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score

[skawr, skohr]
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noun, plural scores, score for 11.
  1. the record of points or strokes made by the competitors in a game or match.
  2. the total points or strokes made by one side, individual, play, game, etc.
  3. an act or instance of making or earning a point or points.
  4. Education, Psychology. the performance of an individual or sometimes of a group on an examination or test, expressed by a number, letter, or other symbol.
  5. a notch, scratch, or incision; a stroke or line.
  6. a notch or mark for keeping an account or record.
  7. a reckoning or account so kept; tally.
  8. any account showing indebtedness.
  9. an amount recorded as due.
  10. a line drawn as a boundary, the starting point of a race, a goal line, etc.
  11. a group or set of 20: about a score of years ago.
  12. scores, a great many: Scores of people were at the dance.
  13. a reason, ground, or cause: to complain on the score of low pay.
  14. Informal.
    1. the basic facts, point of progress, etc., regarding a situation: What's the score on Saturday's picnic?
    2. a successful move, remark, etc.
  15. Music.
    1. a written or printed piece of music with all the vocal and instrumental parts arranged on staves, one under the other.
    2. the music itself.
    3. the music played as background to or part of a movie, play, or television presentation.
  16. Slang.
    1. a success in finding a willing sexual partner; sexual conquest.
    2. a purchase or acquisition of illicit drugs, as heroin or cocaine.
    3. a single payoff obtained through graft by a police officer, especially from a narcotics violator.
    4. a successful robbery; theft.
    5. any success, triumph, happy acquisition, gift, or win.
    6. the victim of a robbery or swindle.
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verb (used with object), scored, scor·ing.
  1. to gain for addition to one's score in a game or match.
  2. to make a score of: He scored 98 on the test.
  3. to have as a specified value in points: Four aces score 100.
  4. Education, Psychology. to evaluate the responses a person has made on (a test or an examination).
  5. Music.
    1. to orchestrate.
    2. to write out in score.
    3. to compose the music for (a movie, play, television show, etc.)
  6. Cookery. to cut ridges or lines into (meat, fish, etc.) with shallow slashes, usually in a diamond pattern, before cooking.
  7. to make notches, cuts, marks, or lines in or on.
  8. to record or keep a record of (points, items, etc.), by or as if by notches, marks, etc.; tally; reckon (often followed by up).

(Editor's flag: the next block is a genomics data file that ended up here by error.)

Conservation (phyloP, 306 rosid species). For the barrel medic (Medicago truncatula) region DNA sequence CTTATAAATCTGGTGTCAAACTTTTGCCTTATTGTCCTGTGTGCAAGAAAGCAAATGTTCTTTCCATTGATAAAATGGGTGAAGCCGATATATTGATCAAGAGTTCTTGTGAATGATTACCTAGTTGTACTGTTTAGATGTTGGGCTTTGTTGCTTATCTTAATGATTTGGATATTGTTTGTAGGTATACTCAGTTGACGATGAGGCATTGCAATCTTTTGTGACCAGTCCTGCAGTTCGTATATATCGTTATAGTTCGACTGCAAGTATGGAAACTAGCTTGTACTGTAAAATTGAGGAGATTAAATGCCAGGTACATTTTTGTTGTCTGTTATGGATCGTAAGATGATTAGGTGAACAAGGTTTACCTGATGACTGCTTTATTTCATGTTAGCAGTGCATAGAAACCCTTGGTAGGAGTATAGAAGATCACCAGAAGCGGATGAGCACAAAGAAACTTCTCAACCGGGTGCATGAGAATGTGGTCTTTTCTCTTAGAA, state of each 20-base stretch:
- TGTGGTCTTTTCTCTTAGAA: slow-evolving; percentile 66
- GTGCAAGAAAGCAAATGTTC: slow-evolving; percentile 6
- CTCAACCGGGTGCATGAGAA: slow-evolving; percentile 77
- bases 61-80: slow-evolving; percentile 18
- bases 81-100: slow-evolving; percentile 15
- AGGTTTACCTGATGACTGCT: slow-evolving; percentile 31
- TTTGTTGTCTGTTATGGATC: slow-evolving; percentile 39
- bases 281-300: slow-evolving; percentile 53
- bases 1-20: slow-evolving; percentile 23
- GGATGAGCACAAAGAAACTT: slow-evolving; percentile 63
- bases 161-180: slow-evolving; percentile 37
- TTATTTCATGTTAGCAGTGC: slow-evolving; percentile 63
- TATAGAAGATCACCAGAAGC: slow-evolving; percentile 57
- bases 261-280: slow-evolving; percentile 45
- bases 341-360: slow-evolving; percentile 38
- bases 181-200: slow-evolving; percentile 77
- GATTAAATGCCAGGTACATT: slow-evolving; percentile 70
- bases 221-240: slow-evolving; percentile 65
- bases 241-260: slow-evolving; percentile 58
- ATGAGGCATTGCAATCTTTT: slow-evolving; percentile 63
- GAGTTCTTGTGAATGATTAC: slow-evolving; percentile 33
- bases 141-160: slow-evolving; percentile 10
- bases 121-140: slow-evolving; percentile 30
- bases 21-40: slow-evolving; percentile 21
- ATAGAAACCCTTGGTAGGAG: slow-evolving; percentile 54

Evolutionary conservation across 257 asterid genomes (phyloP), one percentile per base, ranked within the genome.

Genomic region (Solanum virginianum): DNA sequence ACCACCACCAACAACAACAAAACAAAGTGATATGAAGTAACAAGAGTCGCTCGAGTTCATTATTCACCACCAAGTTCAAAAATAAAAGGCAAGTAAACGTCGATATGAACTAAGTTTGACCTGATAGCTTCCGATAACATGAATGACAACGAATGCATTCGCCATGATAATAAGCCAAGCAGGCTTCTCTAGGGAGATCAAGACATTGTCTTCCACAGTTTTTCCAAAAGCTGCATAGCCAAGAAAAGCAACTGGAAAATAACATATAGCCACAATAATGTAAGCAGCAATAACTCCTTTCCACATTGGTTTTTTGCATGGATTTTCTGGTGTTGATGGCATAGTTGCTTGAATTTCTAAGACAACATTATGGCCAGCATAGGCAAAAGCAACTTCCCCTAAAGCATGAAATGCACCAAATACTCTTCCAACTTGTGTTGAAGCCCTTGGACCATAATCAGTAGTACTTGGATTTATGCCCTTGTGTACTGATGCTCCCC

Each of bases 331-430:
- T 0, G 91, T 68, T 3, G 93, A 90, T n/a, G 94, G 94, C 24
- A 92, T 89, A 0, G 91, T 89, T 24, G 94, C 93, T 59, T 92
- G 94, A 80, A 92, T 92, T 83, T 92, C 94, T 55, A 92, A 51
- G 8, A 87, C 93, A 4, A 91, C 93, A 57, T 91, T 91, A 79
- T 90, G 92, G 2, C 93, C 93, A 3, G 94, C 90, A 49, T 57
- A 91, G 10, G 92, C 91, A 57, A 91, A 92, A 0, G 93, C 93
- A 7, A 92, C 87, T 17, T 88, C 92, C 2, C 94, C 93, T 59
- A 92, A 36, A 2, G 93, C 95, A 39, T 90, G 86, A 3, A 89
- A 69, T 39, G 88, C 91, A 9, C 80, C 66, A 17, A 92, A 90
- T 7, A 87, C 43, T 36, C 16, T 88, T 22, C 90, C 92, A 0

9. to write down as a debt.
  10. to record as a debtor.
  11. to gain, achieve, or win: The play scored a great success.
  12. Slang.
    1. to obtain (a drug) illicitly.
    2. to steal.
    3. to acquire; be given.
  13. to berate or censure: The newspapers scored the mayor severely for the announcement.
  14. to crease (paper or cardboard) so that it can be folded easily and without damage.
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verb (used without object), scored, scor·ing.
  1. to make a point or points in a game or contest.
  2. to keep score, as of a game.
  3. to achieve an advantage or a success: The new product scored with the public.
  4. to make notches, cuts, lines, etc.
  5. to run up a score or debt.
  6. Slang.
    1. to succeed in finding a willing sexual partner; have coitus.
    2. to purchase or obtain drugs illicitly.
    3. to elicit and accept a bribe.
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Idioms
  1. pay off/settle a score, to avenge a wrong; retaliate: In the Old West they paid off a score with bullets.
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Origin of score

before 1100; (noun) Middle English; late Old English scora, score (plural; singular *scoru) group of twenty (apparently orig. notch) < Old Norse skor notch; (v.) Middle English scoren to incise, mark with lines, tally debts < Old Norse skora to notch, count by tallies; later v. senses derivative of the noun; akin to shear
Related formsscore·less, adjectivescor·er, nounnon·scor·ing, adjectiveout·score, verb (used with object), out·scored, out·scor·ing.re·score, verb, re·scored, re·scor·ing.un·scored, adjectiveun·scor·ing, adjectivewell-scored, adjective
Dictionary.com Unabridged Based on the Random House Unabridged Dictionary, © Random House, Inc. 2018

Examples from the Web for scorer

Historical Examples

  • Then I heard the scorer briefly announce, “Mr. Godwin, miss!”

    At Plattsburg

    Allen French

  • The scorer at the firing point then scores the shot as indicated by the marker.

    Pistol and Revolver Shooting

    A. L. A. Himmelwright

  • At the expiration of the time limit the scorer will announce Time.

    Pistol and Revolver Shooting

    A. L. A. Himmelwright

  • Youll have to lay the blame on me, then, if your scorer doesnt do you justice, Billings.

    The Lucky Seventh

    Ralph Henry Barbour

  • The summary by sets at the end of the story in all probability was obtained from the scorer.

    News Writing

    M. Lyle Spencer


British Dictionary definitions for scorer

score

noun